The pharmaceutical The industry continues to be a hotbed of innovation, with activity driven by the evolution of new treatment paradigms, the severity of unmet needs, as well as the growing importance of technologies such as pharmacogenomics, digital therapy and artificial intelligence (AI). In the past three years alone, more than 633,000 patents have been filed and granted in the pharmaceutical industry, according to GlobalData’s report on Artificial Intelligence in Pharmaceuticals: DNA Polymorphism Detection.
However, not all innovations are created equal, nor do they follow a constant upward trend. Instead, their evolution takes the form of an S-shaped curve that mirrors their typical life cycle, from early emergence to accelerated adoption before finally leveling off and reaching maturity.
Identifying where a particular innovation is on this journey, especially those in the emerging and accelerating phases, is critical to understanding their current level of adoption and the likely future trajectory and impact that ‘they will have.
110 innovations will shape pharmaceutical industry
According to GlobalData’s Technology Foresights, which plots the S-curve for the pharmaceutical industry using innovation intensity models based on more than 756,000 patents, there are 110 areas of innovation that will shape the future of the industry. ‘industry.
Within the emerging the innovation phase for AI, microarrays, tissue culture automation and mass spectrometry analysis are examples of disruptive technologies that are in the early stages of application and need to be followed by close. DNA binding site prediction, peptide structure optimization and AI-assisted genome analysis are accelerating areas of innovation for AI in the pharmaceutical industry, where adoption has been steadily increasing. Among maturation areas of innovation are in silico drug discovery, DNA polymorphism detection and genome sequence analysis, which are now well established in the industry.
S-curve of innovation for artificial intelligence in the pharmaceutical industry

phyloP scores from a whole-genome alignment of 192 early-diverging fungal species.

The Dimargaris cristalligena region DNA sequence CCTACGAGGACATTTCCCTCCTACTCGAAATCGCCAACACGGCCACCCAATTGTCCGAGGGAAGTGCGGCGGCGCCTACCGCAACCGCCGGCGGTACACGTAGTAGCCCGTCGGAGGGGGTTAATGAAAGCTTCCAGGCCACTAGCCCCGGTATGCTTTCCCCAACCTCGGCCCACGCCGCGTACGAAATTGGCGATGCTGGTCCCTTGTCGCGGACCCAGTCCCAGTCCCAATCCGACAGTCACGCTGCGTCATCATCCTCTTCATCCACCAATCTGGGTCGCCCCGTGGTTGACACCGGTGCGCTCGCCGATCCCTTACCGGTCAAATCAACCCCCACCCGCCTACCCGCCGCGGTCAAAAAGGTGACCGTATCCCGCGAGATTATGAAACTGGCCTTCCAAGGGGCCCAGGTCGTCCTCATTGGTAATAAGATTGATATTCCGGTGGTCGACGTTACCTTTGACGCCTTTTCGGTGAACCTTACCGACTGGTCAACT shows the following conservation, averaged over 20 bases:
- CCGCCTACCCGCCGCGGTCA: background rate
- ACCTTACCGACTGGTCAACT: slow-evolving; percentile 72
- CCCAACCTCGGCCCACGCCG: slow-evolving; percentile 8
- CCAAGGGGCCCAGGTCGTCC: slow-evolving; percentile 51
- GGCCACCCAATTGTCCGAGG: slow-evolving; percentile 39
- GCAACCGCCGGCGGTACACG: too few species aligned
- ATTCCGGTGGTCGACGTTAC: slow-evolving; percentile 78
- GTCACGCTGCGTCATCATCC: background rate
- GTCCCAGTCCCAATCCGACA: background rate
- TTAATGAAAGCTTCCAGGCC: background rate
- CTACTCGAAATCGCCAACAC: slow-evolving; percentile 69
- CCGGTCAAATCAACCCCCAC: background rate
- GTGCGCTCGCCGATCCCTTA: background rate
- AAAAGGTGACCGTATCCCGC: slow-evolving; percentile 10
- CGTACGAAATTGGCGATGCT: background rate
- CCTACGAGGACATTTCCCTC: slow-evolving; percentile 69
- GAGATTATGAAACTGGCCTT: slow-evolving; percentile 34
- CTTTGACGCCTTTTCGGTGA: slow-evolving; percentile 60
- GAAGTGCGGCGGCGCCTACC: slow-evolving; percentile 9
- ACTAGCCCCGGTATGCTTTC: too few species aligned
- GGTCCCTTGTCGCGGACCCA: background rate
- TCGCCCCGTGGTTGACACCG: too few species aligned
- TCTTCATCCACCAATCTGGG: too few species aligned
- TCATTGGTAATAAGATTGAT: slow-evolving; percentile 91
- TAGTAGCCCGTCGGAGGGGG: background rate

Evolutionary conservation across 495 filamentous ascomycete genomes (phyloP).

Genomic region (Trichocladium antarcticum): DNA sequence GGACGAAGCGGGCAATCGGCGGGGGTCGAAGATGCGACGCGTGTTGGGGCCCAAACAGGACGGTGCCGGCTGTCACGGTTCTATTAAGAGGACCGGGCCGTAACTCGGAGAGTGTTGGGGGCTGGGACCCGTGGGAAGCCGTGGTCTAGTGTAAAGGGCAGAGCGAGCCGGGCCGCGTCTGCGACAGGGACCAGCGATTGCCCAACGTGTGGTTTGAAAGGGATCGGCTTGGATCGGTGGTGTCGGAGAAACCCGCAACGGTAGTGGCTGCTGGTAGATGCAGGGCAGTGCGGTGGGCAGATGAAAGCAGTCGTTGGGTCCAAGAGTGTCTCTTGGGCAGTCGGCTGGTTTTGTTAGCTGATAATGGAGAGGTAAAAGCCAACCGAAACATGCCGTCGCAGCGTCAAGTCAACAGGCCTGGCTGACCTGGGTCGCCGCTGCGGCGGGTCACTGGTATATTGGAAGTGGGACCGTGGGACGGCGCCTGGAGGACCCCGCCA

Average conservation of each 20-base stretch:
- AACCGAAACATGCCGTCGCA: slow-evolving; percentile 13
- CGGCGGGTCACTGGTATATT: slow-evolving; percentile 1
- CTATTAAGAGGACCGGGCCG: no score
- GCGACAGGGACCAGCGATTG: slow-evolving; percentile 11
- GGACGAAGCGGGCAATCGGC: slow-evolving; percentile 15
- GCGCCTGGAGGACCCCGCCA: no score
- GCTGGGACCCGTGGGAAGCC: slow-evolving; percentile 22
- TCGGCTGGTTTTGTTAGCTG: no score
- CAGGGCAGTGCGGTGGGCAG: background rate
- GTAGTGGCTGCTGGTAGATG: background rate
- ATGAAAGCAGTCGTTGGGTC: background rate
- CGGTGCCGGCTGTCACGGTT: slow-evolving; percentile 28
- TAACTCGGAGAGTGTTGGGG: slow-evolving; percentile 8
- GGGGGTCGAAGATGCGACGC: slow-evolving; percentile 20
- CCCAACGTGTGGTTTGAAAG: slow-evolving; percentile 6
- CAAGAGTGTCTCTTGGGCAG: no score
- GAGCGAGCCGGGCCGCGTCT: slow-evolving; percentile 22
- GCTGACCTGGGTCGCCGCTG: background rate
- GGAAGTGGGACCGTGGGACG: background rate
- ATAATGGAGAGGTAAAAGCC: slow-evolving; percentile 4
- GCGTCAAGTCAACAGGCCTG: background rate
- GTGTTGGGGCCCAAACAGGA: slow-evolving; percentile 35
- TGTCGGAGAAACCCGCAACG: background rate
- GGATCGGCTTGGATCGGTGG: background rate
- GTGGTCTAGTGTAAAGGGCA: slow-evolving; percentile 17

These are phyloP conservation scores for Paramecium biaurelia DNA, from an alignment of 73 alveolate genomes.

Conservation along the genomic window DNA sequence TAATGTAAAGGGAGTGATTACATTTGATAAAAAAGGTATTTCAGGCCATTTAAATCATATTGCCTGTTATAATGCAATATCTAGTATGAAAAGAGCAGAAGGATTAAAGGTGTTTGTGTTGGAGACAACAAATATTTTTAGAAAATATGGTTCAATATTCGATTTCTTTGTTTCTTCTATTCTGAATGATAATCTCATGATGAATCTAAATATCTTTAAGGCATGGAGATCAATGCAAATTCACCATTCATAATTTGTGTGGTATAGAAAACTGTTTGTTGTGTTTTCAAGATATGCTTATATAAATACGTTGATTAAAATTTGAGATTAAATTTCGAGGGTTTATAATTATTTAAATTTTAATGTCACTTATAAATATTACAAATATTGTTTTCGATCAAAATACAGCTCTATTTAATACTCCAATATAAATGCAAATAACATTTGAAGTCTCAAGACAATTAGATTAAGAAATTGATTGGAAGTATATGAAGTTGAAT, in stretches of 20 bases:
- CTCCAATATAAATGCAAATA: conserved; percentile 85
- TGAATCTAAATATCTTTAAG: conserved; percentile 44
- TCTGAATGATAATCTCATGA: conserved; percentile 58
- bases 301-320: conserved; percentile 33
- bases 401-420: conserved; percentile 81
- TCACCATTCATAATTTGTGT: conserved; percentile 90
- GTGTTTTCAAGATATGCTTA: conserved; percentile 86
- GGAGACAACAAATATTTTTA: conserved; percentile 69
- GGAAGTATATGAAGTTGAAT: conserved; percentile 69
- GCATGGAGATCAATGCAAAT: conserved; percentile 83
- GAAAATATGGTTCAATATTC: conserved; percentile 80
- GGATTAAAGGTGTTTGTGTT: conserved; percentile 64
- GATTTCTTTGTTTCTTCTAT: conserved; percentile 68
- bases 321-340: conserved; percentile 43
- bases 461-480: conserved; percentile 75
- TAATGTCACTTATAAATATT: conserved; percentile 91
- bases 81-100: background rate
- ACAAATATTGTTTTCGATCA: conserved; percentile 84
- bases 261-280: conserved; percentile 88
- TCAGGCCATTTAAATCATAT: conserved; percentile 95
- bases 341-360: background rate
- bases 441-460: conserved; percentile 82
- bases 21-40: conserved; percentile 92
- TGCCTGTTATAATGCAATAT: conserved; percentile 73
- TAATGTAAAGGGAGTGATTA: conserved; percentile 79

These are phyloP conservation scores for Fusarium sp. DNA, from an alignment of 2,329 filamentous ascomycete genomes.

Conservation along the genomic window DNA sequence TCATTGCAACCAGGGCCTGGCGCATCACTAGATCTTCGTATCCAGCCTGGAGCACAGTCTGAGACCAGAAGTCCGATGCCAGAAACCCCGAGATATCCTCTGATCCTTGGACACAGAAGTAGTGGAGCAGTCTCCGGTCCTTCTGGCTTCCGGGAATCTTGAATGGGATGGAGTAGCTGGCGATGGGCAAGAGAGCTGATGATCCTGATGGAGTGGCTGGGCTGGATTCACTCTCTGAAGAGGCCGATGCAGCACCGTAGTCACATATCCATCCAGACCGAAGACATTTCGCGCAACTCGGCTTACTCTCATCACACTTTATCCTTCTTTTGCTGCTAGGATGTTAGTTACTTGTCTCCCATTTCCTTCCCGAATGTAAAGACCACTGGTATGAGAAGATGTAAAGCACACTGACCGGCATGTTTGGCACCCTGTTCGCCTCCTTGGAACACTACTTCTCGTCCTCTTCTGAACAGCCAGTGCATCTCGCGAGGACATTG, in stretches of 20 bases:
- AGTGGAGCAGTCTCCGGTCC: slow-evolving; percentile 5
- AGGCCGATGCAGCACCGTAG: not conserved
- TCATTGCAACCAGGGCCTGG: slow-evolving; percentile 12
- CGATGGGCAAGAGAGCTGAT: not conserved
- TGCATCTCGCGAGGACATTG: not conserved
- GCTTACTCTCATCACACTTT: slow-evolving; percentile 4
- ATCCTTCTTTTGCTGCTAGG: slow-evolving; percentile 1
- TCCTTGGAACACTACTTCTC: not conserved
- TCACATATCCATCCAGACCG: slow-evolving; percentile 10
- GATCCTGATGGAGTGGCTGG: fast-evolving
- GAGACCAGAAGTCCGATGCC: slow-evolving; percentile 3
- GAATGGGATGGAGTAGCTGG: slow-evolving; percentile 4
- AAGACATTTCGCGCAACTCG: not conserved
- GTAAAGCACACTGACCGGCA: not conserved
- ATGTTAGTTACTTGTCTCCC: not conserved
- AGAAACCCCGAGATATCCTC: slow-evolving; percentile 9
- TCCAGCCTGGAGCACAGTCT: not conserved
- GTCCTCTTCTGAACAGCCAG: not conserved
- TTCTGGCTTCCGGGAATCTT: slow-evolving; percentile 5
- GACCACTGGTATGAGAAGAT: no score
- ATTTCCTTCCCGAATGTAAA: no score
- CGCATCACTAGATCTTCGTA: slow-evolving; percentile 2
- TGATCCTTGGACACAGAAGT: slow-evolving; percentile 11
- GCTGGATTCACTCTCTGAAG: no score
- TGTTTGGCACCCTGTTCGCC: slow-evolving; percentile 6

DNA polymorphism detection is a key area of innovation in artificial intelligence
Studying human genetic variation has led to a better understanding of common and rare diseases, accelerating the pace of drug development, and paving the way for the future of precision medicine. Exploring genotyping analysis uncovers the complex relationships between genotype and phenotype and attempts to focus on single nucleotide polymorphisms (SNPs), insertion or deletion polymorphisms (indels), and copy number variants (CNV).
GlobalData’s analysis also reveals which companies are at the forefront of each area of innovation and assesses the potential reach and impact of their patenting activity in different applications and geographies. According to GlobalData, more than 80 companies, spanning technology providers, established pharmaceutical companies and emerging start-ups, are engaged in the development and application of DNA polymorphism detection.
Key players in DNA polymorphism detection – a breakthrough innovation in the pharmaceutical industry
“Application diversity” measures the number of different applications identified for each relevant patent and broadly divides companies into “niche” or “diversified” innovators.
“Geographical scope” refers to the number of different countries in which each relevant patent is registered and reflects the scope of intended geographical application, ranging from “global” to “local”.
Thermo Fisher Scientific is one of the innovators in the field of genotyping. It offers a comprehensive portfolio of genotyping solutions for SNP, indel and CNV analysis. It also provides solutions such as genotyping arrays, real-time polymerase reaction (PCR) for genotyping, targeted genotyping by sequencing, digital PCR for genotyping, fragment analysis by capillary electrophoresis and in situ hybridization.
In terms of diversity of applications, Axcella Health is the leading company, followed by Pronutria Biosciences and Curevac. In terms of geographic reach, Baxter International ranks first. TRON and the Center for Addiction and Mental Health occupy the second and third positions respectively.
To better understand the key themes and technologies disrupting the pharmaceutical industry, access GlobalData’s latest topical research report on Artificial Intelligence (AI) in Healthcare – Topic Research.
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